Played by: Daniel Stern
Dilbert is the main character in the comic strip. He graduated from MIT and works in engineering. Although his ideas are typically sensible and revolutionary, they are seldom carried out because of his powerlessness. Dilbert often has no visible mouth or eyes, and in all but the early strips his tie usually points upward. While Scott Adams has offered no definitive explanation for this, he has explained the tie at least as a further example of Dilbert's lack of power over his environment. In more recent strips the mouth has been drawn on occasion when Dilbert is eating, surprised, or nervous. Many of the other -berts look very much like he does, with glasses and no mouth (with the exception of Ratbert).
Played by: Chris Elliott
Although he is Dilbert's dog, Dogbert rarely acts like a pet. One of his dreams is to conquer the world and enslave all humans, and he has achieved this status several times through methods like hypnosis. However, he often quickly relinquishes his post due to boredom or his conviction that people do not deserve to have him as leader.
Dogbert has made many ventures into the business world, often as a consultant who hypes new trends to the Pointy-Haired Boss. In these positions, he typically takes advantage of stupidity and gullibility.
- Originally called Dildog but was changed by the publishers request
Played by: Gordon Hunt
Inspired by a co-worker of Adams' at Pacific Bell, Wally is a lazy employee always trying to work the system, although he is very capable at his occupation. His idea of "work" is simply carrying around a coffee cup due to his obsession with the beverage, which he drinks hundreds of cups of a day. He also has a notable lack of hygiene.
Played by: Kathy Griffin
Alice is a constantly on-edge coworker of Dilbert's who is well known for her "fist of death." She highly resents gender discrimination in the workplace. Performance reviews often make Alice nervous and irritable, and she has been known to throw the boss great distances out of the office during the review cycle.
Played by: Tom Kenny
Played by: Larry Miller
- Name is often abreviated to PHB
Played by: Jim Wise
- Only appeared in one comic strip but is a regular on the TV show
Played by: Jackie Hoffman
Occupation: Ex-lab rat, intern
Played by: Tom Kenny
Ratbert was not originally intended to be a regular, instead being part of a series of strips featuring a lab scientist's cruel experiments. Ratbert soon realized that he was the subject of a hideous macaroni-and-cheese experiment (the scientist made him eat huge amounts of it; he writes in his notebook that it causes paranoia in rats) and escaped, eventually finding a refuge in Dilbert's house. He was not initially accepted by the residents, especially Dilbert, who was highly prejudiced against rats. However, he finally allowed Ratbert to become a permanent member of the household.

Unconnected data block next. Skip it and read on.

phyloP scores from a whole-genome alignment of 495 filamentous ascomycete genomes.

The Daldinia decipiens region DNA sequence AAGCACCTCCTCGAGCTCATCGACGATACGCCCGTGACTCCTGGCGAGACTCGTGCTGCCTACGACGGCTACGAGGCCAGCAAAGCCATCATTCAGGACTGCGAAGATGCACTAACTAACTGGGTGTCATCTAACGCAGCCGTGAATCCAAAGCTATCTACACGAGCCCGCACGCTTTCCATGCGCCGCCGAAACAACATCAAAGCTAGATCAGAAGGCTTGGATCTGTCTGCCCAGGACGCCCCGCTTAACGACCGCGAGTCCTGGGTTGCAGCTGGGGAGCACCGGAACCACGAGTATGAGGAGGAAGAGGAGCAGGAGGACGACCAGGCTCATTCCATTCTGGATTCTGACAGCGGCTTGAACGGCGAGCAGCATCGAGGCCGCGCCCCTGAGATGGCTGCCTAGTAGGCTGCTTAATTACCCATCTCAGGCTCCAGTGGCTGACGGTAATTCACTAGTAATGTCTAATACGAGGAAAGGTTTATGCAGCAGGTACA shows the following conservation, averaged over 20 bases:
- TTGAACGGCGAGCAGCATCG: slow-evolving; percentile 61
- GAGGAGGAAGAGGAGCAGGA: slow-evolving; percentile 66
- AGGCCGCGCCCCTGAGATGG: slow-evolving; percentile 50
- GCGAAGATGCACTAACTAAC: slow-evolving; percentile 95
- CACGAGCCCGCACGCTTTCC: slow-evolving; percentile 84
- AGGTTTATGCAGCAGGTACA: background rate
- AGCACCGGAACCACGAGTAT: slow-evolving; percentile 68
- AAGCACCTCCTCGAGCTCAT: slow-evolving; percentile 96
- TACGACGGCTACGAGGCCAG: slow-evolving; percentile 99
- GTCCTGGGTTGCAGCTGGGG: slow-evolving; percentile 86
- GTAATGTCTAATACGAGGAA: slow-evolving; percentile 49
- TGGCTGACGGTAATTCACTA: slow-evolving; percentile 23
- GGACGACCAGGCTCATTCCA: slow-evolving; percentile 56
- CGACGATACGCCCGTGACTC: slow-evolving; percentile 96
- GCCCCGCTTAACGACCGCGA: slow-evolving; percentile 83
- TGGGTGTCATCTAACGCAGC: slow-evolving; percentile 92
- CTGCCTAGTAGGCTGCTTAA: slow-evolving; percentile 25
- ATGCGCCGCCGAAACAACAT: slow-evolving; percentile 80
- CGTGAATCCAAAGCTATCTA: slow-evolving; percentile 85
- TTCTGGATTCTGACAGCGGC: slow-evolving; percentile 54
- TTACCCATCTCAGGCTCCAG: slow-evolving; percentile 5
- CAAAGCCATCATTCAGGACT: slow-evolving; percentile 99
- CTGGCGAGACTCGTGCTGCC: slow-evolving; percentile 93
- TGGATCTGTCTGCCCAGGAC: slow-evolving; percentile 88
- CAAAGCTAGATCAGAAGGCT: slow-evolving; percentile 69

As a simple rat, Ratbert is very gullible and innocent. Sometimes, his actions can become quite annoying. Like Dogbert, he has made inroads into business, once working as an intern and applying for a position in marketing.
Occupation: Director of Human Resources
Played by: Jason Alexander
As with Ratbert, Catbert was not a planned regular. In this case, he was introduced for a series involving an attack on Ratbert, who was acting as an optimist. When the two got home, Catbert rebooted Dilbert's computer. Dogbert eventually forced him to leave.
Readers of Dilbert enjoyed the character so much that they spontaneously named him "Catbert," encouraging Adams to bring him back. He was reintroduced as the human resources manager, and in a parody of typical cat behavior he "plays" with his "prey", coming up with sadistic and illogical policies to enforce on the employees. He often works in tandem with the PHB.
The World's Smartest Garbageman
Played by: Maurice LaMarche
Played by: Tress MacNeille
Occupation: Factory workers
Played by: Various
The Elbonians are the residents of a fictional fourth-world country that appears in the comic strip, named Elbonia. Most of the nation is covered with waist-deep mud, although the coloration occasionally leads people to believe that it is snow. Adams created the country in order to allow for a "foreign" aspect in Dilbert without using any specific location, in order to avoid a backlash by readers who may be from that region.
Many of the Elbonians have beards (even the females), tall hats, and left-handedness. Their technology is very outdated, which includes phones that are actually cans attached to the ends of strings. Elbonians are commonly portrayed as idiotic and backward.